From a distance

Do you remember “From a Distance,” a song Bette Midler made popular several years ago? A bit of its theology gave me pause – the God I know doesn’t watch from a distance – but it was a nice song overall and made some good points about viewing people from different vantages. The lines about far-away enemies looking like friends and the Earth appearing peaceful give a nice sense of the perspective of distance. But lately I’ve been thinking about a different issue, namely, perspective on distance.

This line of thought began with news of a ship. (I know – first it was food, and now it’s the maritime trade.) This particular ship matters a lot to Mark and me, because somewhere in the bowels of the Brevik Bridge is a cargo container with 29 boxes of our stuff. Yes, 29 is an odd number, literally and figuratively; heck, it’s even a prime number, and I dislike prime numbers on the grounds that they are unfriendly and do not play well with the other digits. But, alas, when the packing dust settled, we’d filled 29 boxes, and it’s sufficiently expensive per box that I just didn’t have the heart to tack on one more to round things out. So when we got an email this week telling us that the BB was leaving Charleston with our prime number of boxes, it was great news.

It turns out that even more fun lay ahead. Mark discovered a cool website where you can track ships. So we cheered when the Brevik Bridge sailed out of Charleston harbor and groaned when it had to wait to load in Savannah. Today’s update tells us that our ship is headed out into the ocean. Next stop, Le Havre! At the risk of sounding like someone who watches the Weather Channel all day, tracking the relatively slow progress of my carefully-packed Cutco knives and my beloved T-shirt quilt is remarkably entertaining.

Looking at the map to see the ship’s progress has gotten me to thinking about my perspective on distance. The ship seems far, far away. Our stuff seems far, far away. But interestingly, our families and friends in the US don’t seem so far away at all. Facebook, email, FaceTime, and cell phones keep us in pretty good contact. I send birthday wishes, hear about friends’ kids’ school plays and gymnastics meets, have nice chats with our kids and my sister, and keep up with what my book group is reading. Sure, I can’t go out to lunch with my buddies or get grand hugs from my friends at church, but Mark and I both feel like we’re keeping up with you all, which is wonderful. Please reach out to us if you want to be in contact!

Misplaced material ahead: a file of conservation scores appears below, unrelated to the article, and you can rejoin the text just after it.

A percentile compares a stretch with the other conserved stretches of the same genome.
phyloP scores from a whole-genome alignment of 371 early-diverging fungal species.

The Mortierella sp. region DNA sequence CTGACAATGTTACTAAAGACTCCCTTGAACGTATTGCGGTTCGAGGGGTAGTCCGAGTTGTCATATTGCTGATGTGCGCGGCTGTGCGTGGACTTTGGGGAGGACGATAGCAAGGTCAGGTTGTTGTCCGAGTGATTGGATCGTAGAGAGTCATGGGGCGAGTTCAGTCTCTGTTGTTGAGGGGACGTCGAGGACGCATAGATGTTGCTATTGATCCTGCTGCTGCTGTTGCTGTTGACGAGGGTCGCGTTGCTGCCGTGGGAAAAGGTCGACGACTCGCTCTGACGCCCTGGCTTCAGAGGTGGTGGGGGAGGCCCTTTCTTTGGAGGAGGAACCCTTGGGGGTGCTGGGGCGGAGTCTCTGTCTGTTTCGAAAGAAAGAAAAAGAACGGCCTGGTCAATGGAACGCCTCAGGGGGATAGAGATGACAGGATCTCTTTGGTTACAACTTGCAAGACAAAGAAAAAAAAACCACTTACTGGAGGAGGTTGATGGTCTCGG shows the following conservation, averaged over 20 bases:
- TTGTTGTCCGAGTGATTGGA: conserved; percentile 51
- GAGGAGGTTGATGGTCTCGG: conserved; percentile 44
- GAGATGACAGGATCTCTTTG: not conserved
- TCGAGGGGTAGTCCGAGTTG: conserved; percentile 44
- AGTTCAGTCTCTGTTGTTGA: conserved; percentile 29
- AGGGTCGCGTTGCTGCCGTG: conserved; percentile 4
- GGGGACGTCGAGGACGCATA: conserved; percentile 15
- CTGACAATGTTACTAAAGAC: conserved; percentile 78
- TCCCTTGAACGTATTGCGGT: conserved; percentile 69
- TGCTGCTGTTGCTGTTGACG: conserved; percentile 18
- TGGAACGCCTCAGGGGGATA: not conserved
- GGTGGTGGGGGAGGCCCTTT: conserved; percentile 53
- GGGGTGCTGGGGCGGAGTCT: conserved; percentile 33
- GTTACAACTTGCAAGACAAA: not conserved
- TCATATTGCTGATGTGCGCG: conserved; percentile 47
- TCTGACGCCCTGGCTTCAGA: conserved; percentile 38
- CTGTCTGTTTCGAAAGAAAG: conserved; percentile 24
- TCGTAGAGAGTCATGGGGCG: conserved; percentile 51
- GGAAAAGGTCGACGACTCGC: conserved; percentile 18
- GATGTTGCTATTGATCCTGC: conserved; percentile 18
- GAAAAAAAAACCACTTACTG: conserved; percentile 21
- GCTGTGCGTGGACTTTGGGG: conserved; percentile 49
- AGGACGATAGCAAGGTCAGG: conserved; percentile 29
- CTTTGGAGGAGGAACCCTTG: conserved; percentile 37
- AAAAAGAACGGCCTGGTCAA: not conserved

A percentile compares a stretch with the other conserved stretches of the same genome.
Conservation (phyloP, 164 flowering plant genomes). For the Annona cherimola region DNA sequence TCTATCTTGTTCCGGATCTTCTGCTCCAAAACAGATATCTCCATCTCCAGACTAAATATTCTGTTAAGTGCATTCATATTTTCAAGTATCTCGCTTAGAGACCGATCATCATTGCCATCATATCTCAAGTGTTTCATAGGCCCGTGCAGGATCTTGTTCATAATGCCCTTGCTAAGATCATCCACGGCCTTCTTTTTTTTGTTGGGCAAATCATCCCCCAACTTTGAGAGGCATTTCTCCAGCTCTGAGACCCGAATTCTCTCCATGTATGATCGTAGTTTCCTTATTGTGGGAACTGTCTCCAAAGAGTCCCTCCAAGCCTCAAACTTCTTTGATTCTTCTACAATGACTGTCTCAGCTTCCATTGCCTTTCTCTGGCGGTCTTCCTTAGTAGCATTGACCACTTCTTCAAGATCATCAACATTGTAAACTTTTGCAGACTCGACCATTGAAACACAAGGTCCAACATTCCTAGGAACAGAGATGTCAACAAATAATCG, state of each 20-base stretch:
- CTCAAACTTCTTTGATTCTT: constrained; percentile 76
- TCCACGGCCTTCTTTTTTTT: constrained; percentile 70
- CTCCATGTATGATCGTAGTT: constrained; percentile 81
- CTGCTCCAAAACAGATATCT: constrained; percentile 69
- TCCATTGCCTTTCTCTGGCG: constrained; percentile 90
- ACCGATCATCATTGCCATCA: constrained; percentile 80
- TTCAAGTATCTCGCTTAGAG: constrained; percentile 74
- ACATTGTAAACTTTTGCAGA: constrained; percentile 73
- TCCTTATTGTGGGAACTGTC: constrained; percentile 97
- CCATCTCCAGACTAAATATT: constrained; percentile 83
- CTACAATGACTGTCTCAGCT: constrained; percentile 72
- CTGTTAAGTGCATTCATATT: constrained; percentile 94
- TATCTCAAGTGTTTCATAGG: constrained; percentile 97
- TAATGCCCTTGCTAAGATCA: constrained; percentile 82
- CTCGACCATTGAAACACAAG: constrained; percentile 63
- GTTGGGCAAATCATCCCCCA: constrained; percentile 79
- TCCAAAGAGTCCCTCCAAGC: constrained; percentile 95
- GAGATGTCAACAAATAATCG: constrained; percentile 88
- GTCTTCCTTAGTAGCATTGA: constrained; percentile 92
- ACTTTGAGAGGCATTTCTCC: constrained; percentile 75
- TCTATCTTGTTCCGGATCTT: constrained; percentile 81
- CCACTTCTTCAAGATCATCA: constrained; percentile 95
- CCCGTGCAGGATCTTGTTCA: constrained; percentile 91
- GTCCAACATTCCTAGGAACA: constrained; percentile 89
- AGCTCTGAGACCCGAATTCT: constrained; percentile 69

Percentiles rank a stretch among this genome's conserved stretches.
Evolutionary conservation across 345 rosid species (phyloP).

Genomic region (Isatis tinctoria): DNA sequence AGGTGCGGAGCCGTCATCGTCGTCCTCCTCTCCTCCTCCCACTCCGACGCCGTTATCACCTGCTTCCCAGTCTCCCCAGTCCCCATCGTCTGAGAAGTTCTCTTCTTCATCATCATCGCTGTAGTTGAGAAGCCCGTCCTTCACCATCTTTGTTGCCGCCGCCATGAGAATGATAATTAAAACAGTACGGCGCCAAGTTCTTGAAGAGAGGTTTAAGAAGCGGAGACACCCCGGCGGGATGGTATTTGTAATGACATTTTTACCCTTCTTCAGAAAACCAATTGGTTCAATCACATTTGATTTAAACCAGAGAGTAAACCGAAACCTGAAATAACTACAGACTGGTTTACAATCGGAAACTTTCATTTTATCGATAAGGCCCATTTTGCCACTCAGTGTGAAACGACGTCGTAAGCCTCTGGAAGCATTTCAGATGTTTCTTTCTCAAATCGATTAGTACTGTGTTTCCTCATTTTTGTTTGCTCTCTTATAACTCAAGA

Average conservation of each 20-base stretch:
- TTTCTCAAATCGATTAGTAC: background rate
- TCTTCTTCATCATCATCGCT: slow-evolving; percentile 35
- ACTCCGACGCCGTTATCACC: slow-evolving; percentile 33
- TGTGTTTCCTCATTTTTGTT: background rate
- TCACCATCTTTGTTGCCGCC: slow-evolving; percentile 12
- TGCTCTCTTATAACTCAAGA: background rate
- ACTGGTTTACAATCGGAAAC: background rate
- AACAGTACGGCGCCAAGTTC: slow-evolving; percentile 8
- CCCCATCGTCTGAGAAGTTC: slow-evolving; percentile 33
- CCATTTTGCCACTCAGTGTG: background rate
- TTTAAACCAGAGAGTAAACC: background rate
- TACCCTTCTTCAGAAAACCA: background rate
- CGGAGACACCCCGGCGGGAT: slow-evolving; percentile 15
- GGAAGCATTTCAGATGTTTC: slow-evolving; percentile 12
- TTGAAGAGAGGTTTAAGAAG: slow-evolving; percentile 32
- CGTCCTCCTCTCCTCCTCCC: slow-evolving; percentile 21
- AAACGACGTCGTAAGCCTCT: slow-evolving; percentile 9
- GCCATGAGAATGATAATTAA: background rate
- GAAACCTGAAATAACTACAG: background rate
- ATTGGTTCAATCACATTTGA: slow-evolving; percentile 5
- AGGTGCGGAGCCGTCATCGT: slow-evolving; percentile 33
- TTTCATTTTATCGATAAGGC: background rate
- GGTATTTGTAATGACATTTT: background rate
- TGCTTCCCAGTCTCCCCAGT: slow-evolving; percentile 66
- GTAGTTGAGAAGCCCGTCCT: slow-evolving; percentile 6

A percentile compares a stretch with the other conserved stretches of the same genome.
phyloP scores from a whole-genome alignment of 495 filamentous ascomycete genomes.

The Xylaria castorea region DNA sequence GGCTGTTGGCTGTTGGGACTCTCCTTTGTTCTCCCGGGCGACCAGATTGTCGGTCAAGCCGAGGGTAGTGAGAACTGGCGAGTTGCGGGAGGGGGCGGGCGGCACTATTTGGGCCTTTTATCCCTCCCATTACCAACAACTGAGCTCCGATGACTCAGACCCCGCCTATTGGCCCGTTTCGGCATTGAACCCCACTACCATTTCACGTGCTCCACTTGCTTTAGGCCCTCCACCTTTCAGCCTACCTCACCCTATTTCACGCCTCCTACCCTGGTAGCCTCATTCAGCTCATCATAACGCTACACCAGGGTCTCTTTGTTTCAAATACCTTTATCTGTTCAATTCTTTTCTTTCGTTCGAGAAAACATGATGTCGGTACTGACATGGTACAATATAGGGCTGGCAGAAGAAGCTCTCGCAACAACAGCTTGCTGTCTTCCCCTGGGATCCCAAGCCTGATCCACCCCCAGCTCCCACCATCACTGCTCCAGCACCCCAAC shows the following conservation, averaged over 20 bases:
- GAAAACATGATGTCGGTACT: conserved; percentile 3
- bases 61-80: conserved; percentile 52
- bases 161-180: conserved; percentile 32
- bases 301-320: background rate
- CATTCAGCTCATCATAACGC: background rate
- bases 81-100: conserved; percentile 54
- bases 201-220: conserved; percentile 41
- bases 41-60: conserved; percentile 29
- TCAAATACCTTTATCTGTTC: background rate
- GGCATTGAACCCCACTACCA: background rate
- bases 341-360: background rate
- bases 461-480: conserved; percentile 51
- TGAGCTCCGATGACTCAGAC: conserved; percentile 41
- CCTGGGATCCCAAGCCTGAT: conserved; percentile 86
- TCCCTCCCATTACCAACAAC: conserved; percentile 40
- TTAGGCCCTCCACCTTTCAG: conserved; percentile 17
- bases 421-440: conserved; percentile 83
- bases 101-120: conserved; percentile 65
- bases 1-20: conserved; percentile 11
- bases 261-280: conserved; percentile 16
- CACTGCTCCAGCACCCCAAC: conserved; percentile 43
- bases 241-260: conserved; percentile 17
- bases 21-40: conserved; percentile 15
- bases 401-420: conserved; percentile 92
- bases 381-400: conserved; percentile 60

Similarly, and probably more weirdly, we feel here the same lack of power to affect forces shaping our lives. Skipping merrily over politics, because it’s too early to start drinking, I’d lift up as an example the called General Conference of the United Methodist Church. Here comes a little religious inside baseball, but it’s much on my heart this week. This conference most likely will determine whether our denomination, if it survives as a denomination, will end its shameful treatment of LGBTQ persons. Mark and I both love our church and grieve its despicable stance and actions on this issue, but besides praying, we can do nothing to affect the conference’s outcome. But the same would be true if we were in the US, although if we were there we could be hanging out with our friends who are in the same boat – or in this case, I guess, on the same ship.

Now, on some level I’ve already known that how distant you feel is more of a perception than an objective reality. Being a mom is a case in point. Because our home in the States is in Texas and both our daughters and our son-in-law live in the Midwest, we’ve relied for a long time on technology and airplanes to stay in touch. So do I miss the kids more because we’re physically farther away? Not really. But do I miss the kids? Of course I do, so much that it hurts sometimes. But of course that process of detaching from them starts, literally, the day they’re born. As soon as they

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slip out from between your legs, they are separating from you. Sure, I got to hold my precious girls right after they were born, but then they get whisked off to a nursery to do God knows what. It’s started – they’re in a different room. That becomes a different building, then a different state, and, now, a different country. Do I miss them? No, because they are amazing, functional adults. Yes, because they are flesh of my flesh and bone of my bone, and part of me is gone forever.

So there’s distance and there’s DISTANCE, and on some level it’s all a matter of perspective. And of practicality – our kids are great, the Methodists will do what they will do, and pretty soon Facebook will be filled with pictures of Austin sunsets and what everyone is having for dinner. And before long I will be typing other blog entries on my tablet while snuggled under my T-shirt quilt while the dishwasher chugs away cleaning the Cutco. And to that, let the people and Bette Midler say amen.


2 thoughts on “From a distance

  1. Maritime shipping, theology, family and friends – your writing is so engaging and it literally has something for everyone. I love it all (except that part about prime numbers which I find to be fundamentally unique and oh so useful in so many ways.)

    Liked by 1 person

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